steven mosher said
    February 19, 2010 at 3:16 am

    if you want a real treat go back and read ‘dano” and bender and others in the early years.. kevinuk too.

    Dano was a trip. Bender still posts, btw, just in spurts. The best, IMO, was Steve Bloom. Self banned because he crossed a line that even he knew was too far.

    Mark

  23. Mark T said

    KevinUK said
    February 18, 2010 at 12:58 pm

    Yes Mark, like yourself (and Jean S, UC, bender etc) I am a CA veteran, almost from the start of CA but not quite.

    Me too. I searched one day, wondering when I started and it was within the first year, but later, like that November or something. Jean and UC have both been quite lately. I should roust them!🙂 Don’t know how to roust bender.

    Do you remember Dano and his ‘linkies’?

    He was a pain, as I recall.

    What happened to TCO (I’ve seen him on some other blogs)? Whatever happened to ‘welikerocks’ and her geologist husband?

    Another “self banned” type. Steve got tired of his drunk tirades and got a little… testy, as I recall, and then TCO finally got tired of nobody listening to him and left. He’s posted here a time or two, I think, certainly over at WUWT on occasion.

    I also came across one of my favourite trolls the other day (Peter Hearnden) on another blog. It’s quite amusing to see how things have turned out and just how wrong some of the trolls back then on CA have turned out to be. I’m not glotting honest!

    Yeah, but they’re still trolls. Peter was definitely another that really had the ability to grate.

    Mark

  24. KevinUK said

    gallopingcamel

    I not sure who your colleague is from Nicholas school who I mentioned.

    I’ve had a look at that interesting link.

    At the risk of going OT here, my first comment about that link is why what is so unsafe about PWRs? While I’d agree that using a coolant that in the event of a reactor excursion could change phase is not the best idea (see the RBMK design for example), history has demonstrated the PWR by any engineering safety standards to be a safe design. One of the problems we’ve always been dogged by in our UK nuclear power generation programme is never sticking to a proven design. We had 3 generations of Magnox reactors followed by effectively 4 different designs (Hunterston B/Hinkley Point B, Hartlepool/Heysham I, Dungeness B, Torness/Heysham II) of Advanced Gas-Cooled Reactors (AGRs). I thoought that finally we’d decided to stick to a proven design and replicate once the Sizewell Inquiry approved the construction of the Sizewell B NPP, but no, we only got to build just the one thanks to the privatisation of the UK electricity supply industry (ESI) as the subsequent ‘dash for gas’. I think its high time now that like the French we take a decision and commit to a single reactor design and replicate it for a whole new generation of UK NPP.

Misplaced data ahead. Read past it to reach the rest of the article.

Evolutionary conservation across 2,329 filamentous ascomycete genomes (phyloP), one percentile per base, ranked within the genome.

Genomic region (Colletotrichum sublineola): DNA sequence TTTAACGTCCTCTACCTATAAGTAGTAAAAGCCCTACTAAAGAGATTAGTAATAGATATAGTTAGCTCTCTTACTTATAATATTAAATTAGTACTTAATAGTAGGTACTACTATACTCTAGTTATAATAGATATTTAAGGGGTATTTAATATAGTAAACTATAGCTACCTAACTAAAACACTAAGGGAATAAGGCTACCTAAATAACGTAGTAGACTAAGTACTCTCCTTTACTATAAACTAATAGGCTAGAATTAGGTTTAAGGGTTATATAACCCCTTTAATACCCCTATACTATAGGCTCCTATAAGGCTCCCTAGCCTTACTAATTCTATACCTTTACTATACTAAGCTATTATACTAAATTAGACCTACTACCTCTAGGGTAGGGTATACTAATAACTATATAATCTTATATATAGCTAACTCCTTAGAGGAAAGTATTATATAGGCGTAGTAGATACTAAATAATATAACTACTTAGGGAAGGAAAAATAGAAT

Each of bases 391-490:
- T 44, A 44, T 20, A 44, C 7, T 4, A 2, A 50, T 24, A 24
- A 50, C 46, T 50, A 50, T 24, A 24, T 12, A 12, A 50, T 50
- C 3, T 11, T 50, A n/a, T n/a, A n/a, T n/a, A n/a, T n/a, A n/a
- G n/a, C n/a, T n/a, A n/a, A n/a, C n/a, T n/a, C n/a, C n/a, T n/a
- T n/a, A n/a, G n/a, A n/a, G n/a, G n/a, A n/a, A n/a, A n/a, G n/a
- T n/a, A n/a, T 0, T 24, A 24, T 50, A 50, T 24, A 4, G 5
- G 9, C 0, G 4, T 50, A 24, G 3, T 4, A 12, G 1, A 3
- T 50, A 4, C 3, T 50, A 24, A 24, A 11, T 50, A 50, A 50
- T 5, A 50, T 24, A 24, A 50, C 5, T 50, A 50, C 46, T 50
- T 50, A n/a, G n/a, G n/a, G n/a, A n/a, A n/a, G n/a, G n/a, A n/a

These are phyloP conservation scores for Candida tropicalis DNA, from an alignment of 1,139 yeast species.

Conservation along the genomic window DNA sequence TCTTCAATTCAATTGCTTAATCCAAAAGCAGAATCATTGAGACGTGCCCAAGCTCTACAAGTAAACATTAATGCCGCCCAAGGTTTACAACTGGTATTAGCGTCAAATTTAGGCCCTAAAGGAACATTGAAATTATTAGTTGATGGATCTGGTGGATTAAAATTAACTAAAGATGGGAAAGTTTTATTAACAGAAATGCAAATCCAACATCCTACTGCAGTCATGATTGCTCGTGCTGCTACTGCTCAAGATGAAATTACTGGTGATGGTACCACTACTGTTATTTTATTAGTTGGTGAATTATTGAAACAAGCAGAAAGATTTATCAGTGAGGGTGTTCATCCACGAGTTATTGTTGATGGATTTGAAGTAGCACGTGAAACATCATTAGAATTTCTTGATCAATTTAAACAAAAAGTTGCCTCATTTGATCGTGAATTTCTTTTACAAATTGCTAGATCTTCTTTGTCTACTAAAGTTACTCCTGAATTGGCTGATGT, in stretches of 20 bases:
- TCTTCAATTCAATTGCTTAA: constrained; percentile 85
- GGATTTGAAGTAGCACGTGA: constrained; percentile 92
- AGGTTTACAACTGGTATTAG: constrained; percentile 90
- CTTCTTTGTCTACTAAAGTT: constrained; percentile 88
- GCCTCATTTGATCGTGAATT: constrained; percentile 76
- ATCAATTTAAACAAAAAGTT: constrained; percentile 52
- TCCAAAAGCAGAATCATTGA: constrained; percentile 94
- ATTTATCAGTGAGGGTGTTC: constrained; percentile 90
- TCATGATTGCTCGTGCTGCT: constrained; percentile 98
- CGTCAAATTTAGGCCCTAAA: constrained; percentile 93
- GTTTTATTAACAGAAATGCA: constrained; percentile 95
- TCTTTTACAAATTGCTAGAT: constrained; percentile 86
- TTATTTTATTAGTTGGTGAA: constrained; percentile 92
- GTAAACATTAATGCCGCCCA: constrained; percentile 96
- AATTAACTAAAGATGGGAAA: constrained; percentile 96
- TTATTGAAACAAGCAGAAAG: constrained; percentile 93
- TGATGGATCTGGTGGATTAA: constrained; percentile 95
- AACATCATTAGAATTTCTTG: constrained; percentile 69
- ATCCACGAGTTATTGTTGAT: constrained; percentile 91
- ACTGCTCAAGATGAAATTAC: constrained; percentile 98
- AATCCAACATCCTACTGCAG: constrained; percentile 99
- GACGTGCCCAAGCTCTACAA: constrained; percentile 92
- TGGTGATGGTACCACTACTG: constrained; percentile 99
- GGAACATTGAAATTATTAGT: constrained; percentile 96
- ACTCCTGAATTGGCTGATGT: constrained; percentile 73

However I don’t think we should embark on a new generation of NPP within the UK on the basis of another lie as we did in the vase of our first generation of UK NPPs. The first lie told to the UK taxpayer was that we were embarking on programme of Magnox NPPs so that we could generate electricity so cheaply that we wouldn’t even need to meter it. In reality we did so that we could breed enough plutonium to maintain our independent nuclear deterent. The second lie that we are being told today is that we need a new generation of UK NPPs so that we can avoid castastrophic man-caused global warming.

    This is nonesense, we need a new generation of UK NPPs because our UK politicians have decided to de-carbonise our UK ESI because our economy has had it because our North Sea oil and gas resources have all but ran and we about to have to depend on foreign imports. Our reluctance to re-open our coal mines, combined with our total suicidal committment to renewables generation primarily from intermittant sources like wind turbine farms, mean sthat we have very little option but to commit to a new generation of UK NPP. Our lights will literally go out in 10 year stime if we don’t. Now our UK politicians know that we won’t stomp up the taxes to pay for our renewables obilgations and a new generation of UK NPPs without a very good reason, so that’s despite all the evidence to the contrary they will not budge one inch on their ‘doom and gloom’ pronouncements.